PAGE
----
Monday, February 7, 2011

Horses are Disasters Waiting to Happen

One positive thing I can say about winter is that it keeps me from working with my horses, and as a result, there are no mishaps.  Sunday's temperatures reached 60 degrees and I was itching to take care of some things that need to get done around the ranch.  At first I tried shoveling some manure, but my nosy neighbors were hovering about.  So, I tried spreading some manure on my front lawn where they couldn't see me, but some other neighbor's dogs climbed up on their roof and wouldn't stop barking at me, and then the dog owner came out and started blasting circus music at 9:00 in the morning from his car stereo, probably to try to cover up the sound of his dogs barking.  It was just too early after my morning coffee for me to be patient and tolerant, so I threw down my rake and yelled, "I don't want to have to listen to your music!"

The guy actually turned it off for a minute, only to turn it back on when I headed into the house.

Once both my nosy neighbors and my noisy neighbors left, I decided I had to make riding a horse a priority, because otherwise I'll wear myself out with chores and be too sore and tired to ride.  So, I walked into the paddock with the halter and decided to ride whichever horse let me catch him or her.  Much to my shock, Lostine, who always runs from the halter, started to run, but then thought better of it, turned around, and trotted right up to me.  So, I saddled her and rode.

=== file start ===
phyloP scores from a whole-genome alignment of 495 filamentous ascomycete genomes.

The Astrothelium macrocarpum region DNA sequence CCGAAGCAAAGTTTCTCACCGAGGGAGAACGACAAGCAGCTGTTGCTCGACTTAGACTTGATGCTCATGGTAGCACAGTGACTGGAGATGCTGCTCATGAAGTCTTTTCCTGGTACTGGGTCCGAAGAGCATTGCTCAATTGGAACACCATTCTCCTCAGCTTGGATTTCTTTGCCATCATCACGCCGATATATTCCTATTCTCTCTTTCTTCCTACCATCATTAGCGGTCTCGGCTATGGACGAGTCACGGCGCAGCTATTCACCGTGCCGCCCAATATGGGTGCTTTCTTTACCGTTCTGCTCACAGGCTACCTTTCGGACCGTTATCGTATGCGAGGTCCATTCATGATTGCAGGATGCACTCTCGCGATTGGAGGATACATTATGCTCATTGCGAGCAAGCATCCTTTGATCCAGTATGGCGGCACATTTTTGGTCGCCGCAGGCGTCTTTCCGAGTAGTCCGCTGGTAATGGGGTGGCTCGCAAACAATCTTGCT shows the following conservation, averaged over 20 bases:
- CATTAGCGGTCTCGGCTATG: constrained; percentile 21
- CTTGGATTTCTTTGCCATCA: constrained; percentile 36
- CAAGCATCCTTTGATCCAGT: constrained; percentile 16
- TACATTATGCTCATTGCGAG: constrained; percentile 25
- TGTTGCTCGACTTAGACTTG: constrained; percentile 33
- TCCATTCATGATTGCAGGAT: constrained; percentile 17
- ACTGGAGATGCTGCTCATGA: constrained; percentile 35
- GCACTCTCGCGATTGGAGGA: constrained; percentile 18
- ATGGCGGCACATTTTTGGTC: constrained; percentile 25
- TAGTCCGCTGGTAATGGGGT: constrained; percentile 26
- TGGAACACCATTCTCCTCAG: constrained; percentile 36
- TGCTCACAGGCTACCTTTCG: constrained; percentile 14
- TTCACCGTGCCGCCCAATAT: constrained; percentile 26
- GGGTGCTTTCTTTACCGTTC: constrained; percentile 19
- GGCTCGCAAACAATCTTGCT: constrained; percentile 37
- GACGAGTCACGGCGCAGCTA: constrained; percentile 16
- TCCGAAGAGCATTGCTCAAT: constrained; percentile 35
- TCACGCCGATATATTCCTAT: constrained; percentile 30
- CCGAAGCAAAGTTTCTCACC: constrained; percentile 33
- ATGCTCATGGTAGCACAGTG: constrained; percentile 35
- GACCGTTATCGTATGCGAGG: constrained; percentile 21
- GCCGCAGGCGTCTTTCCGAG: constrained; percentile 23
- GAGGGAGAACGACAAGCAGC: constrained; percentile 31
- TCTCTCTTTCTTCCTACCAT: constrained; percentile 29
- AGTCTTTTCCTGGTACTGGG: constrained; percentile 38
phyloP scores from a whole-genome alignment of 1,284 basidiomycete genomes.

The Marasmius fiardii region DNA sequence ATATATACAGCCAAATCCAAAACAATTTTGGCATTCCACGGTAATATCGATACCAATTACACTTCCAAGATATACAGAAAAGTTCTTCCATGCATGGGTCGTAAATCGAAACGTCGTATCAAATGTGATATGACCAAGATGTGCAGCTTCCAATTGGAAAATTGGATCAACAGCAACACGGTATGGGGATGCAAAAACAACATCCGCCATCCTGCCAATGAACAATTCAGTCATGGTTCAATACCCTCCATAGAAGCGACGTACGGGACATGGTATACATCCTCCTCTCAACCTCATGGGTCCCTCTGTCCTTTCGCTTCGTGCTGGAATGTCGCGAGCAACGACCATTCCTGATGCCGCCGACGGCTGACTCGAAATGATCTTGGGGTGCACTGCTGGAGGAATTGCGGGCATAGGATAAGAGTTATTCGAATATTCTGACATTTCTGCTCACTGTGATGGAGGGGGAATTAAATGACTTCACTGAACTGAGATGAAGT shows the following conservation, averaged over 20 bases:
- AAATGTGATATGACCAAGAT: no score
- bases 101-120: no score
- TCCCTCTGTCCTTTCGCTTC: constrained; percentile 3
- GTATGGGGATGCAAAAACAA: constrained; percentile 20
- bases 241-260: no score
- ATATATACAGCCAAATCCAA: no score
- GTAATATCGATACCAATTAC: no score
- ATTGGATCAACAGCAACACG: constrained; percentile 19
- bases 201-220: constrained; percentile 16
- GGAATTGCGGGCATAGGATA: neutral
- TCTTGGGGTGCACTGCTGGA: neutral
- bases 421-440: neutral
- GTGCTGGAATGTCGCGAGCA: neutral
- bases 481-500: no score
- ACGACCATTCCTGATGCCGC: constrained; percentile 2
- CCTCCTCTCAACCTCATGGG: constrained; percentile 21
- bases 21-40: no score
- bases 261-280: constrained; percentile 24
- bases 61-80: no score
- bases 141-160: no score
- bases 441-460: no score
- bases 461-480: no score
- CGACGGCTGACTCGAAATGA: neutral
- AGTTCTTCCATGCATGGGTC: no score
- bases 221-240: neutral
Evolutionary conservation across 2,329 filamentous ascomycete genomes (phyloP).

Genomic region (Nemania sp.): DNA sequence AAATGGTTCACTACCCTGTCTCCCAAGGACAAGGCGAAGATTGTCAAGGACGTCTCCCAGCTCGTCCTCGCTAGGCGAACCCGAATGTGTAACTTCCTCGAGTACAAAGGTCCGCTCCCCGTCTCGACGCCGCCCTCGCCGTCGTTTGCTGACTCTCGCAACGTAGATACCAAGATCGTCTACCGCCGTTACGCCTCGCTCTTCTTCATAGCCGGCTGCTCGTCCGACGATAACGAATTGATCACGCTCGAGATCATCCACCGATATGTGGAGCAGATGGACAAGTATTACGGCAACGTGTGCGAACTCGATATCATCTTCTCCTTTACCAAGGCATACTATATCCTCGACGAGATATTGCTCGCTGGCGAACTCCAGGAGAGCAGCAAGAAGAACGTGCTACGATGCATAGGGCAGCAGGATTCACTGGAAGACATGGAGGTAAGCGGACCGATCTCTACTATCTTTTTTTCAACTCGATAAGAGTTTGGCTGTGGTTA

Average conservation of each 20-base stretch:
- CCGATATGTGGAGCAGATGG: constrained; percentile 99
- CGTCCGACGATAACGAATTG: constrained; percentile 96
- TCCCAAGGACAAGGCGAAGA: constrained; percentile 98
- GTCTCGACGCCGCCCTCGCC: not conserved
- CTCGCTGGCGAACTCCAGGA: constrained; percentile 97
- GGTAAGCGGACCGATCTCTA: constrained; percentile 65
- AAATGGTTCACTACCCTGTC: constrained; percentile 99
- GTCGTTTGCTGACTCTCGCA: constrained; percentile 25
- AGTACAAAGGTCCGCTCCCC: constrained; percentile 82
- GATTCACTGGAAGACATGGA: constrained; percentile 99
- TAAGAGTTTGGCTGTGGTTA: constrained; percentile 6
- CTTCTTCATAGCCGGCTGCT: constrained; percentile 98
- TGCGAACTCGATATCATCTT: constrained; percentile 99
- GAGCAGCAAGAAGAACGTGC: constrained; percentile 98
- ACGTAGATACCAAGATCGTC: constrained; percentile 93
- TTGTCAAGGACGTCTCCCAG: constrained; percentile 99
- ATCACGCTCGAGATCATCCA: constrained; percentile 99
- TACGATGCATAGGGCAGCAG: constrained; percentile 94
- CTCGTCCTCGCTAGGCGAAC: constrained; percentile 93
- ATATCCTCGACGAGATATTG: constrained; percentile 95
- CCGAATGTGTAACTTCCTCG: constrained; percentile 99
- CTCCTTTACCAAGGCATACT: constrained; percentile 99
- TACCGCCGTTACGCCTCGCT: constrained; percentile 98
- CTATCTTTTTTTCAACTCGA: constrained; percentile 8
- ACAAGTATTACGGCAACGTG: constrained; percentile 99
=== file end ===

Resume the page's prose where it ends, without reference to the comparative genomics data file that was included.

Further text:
There was this big mud puddle in one corner of the round pen that she kept slipping in, so she started making tighter circles to avoid it.  As is the case coming out of every winter hiatus, she wouldn't listen to any of my cues.  If she decided to lope, I just had to ride it out.  Whoa was not in her vocabulary despite all the lunging I've been doing with her lately, rewarding her with treats when she stops when I say whoa.  I guess in her mind the rules no longer apply if I'm in the saddle.  Probably because she knows that I can't reach her mouth from the saddle, and therefore she won't get any treat.

At one point she was alternating between trotting fast and cantering in tight circles and bouncing me little by little down the side of the saddle.  I was trying to haul myself back upright with the horn, one leg sticking out to the side with no stirrup when my neighbor, who is a reputable horse woman, came driving up the street and had to witness my embarrassing predicament.  I managed to stay in the saddle, but Lostine was still out of control.  In the meantime, my neighbor turned her place into grand central station as more and more trucks drove past my round pen.  There was a vet, a farrier, a hay delivery, and several friends and relatives all showing up within 30-seconds of one another while I was riding my wildfire, wondering when the ride would be over and whether my dismount would be voluntary or involuntary. 

Once Lostine threw every one of her ornery tricks my way and realized that she wasn't going to get me out of that saddle, she finally put her ears forward, relaxed, started listening to me, and seemed to be enjoying the exercise and our time together.  The timing of her sudden decision to cooperate couldn't have been better, because I pulled the rookie move of dropping a rein.  I forgot that you lose feel of the reins with gloved hands and it's easy to let one slip loose.  I said whoa, and she immediately stopped to allow me to collect it.  That was probably the shortest breaking in period we've had yet.  I got her back to her old self in one ride.  Usually, we have to have at least 3 or 4 sessions in the round pen before I feel like I have any control of her whatsoever.  I think she's ready for the trails.  (I see you rolling your eyes.)